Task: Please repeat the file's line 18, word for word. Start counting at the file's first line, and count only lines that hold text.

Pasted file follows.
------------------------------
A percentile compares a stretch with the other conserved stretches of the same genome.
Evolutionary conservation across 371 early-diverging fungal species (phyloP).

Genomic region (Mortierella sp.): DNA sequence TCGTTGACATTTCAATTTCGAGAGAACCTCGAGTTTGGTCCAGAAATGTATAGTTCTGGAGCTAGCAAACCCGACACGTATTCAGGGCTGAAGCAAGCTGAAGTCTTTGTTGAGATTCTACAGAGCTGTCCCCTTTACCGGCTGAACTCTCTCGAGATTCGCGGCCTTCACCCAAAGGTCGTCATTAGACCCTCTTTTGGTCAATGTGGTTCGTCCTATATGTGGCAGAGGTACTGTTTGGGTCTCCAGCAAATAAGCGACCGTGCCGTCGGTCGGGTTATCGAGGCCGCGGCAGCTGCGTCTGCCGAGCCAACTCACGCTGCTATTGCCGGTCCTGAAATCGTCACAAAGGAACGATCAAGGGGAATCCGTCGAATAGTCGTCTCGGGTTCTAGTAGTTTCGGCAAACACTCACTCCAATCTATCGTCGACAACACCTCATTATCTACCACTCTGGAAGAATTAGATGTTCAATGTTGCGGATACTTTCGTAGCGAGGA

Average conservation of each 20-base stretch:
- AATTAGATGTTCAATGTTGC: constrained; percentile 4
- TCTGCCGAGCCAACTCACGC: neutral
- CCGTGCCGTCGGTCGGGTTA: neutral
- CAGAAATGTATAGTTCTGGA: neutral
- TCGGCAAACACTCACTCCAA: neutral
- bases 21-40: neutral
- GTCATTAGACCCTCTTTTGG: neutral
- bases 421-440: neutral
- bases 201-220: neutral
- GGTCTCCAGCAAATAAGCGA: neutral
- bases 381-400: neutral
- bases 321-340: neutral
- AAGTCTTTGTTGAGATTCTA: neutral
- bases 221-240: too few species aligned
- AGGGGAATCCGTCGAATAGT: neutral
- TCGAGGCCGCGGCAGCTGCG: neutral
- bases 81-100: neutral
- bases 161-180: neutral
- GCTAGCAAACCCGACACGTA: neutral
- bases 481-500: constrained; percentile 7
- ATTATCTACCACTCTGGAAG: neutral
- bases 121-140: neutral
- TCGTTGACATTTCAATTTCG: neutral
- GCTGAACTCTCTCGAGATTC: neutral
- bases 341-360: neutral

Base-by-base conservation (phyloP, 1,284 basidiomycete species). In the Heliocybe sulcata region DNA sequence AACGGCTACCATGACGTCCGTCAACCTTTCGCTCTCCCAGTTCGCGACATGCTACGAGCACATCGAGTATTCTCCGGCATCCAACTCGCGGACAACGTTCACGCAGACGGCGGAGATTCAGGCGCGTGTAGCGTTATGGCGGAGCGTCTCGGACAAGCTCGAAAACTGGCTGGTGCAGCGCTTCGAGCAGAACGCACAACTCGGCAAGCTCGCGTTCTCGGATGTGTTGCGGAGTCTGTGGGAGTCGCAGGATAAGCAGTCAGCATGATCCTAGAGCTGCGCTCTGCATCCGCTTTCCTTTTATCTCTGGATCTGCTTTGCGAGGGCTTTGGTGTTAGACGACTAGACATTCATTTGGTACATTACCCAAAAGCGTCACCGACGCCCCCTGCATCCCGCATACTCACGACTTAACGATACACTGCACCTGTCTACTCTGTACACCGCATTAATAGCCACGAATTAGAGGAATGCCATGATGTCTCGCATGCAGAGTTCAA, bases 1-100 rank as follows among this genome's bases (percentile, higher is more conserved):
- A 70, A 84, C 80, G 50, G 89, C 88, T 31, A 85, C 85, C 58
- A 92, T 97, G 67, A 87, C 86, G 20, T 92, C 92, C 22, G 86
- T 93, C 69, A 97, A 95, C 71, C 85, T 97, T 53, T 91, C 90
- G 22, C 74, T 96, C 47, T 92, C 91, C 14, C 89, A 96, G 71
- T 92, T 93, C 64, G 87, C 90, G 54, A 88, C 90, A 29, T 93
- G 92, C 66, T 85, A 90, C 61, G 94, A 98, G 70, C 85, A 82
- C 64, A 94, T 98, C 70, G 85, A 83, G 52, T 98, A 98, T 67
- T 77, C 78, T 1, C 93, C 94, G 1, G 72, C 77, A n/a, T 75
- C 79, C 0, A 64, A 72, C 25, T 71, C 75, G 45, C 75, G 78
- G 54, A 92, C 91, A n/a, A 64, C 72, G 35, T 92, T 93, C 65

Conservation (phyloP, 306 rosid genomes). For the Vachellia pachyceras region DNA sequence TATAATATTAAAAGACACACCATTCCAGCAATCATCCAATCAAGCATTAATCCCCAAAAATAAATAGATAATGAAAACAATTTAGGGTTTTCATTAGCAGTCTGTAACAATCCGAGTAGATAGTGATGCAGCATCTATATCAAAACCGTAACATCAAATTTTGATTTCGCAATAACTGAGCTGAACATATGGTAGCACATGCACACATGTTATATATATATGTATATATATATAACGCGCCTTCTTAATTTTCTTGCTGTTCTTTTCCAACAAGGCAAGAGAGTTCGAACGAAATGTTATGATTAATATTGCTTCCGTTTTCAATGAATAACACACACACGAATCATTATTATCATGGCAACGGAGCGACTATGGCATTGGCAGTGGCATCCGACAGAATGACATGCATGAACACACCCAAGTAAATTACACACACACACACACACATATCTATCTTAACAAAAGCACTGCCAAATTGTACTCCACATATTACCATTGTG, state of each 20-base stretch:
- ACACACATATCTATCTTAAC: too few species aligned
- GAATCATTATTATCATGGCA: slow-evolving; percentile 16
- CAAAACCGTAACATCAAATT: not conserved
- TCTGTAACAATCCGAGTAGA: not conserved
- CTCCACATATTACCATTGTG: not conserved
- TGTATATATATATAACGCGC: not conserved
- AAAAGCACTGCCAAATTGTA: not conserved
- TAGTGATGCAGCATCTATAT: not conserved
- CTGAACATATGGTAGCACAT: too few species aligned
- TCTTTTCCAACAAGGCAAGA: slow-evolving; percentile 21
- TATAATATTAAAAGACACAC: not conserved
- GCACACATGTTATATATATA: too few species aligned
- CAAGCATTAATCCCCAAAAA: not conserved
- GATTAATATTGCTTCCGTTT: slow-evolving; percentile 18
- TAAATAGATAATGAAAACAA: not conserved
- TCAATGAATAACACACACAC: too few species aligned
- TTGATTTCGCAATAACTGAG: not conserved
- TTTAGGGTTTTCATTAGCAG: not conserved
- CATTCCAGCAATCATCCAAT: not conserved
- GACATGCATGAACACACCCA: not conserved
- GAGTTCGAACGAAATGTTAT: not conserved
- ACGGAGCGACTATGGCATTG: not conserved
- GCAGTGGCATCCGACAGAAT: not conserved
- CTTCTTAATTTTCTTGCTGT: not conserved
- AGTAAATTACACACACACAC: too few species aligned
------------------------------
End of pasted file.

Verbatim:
- bases 221-240: too few species aligned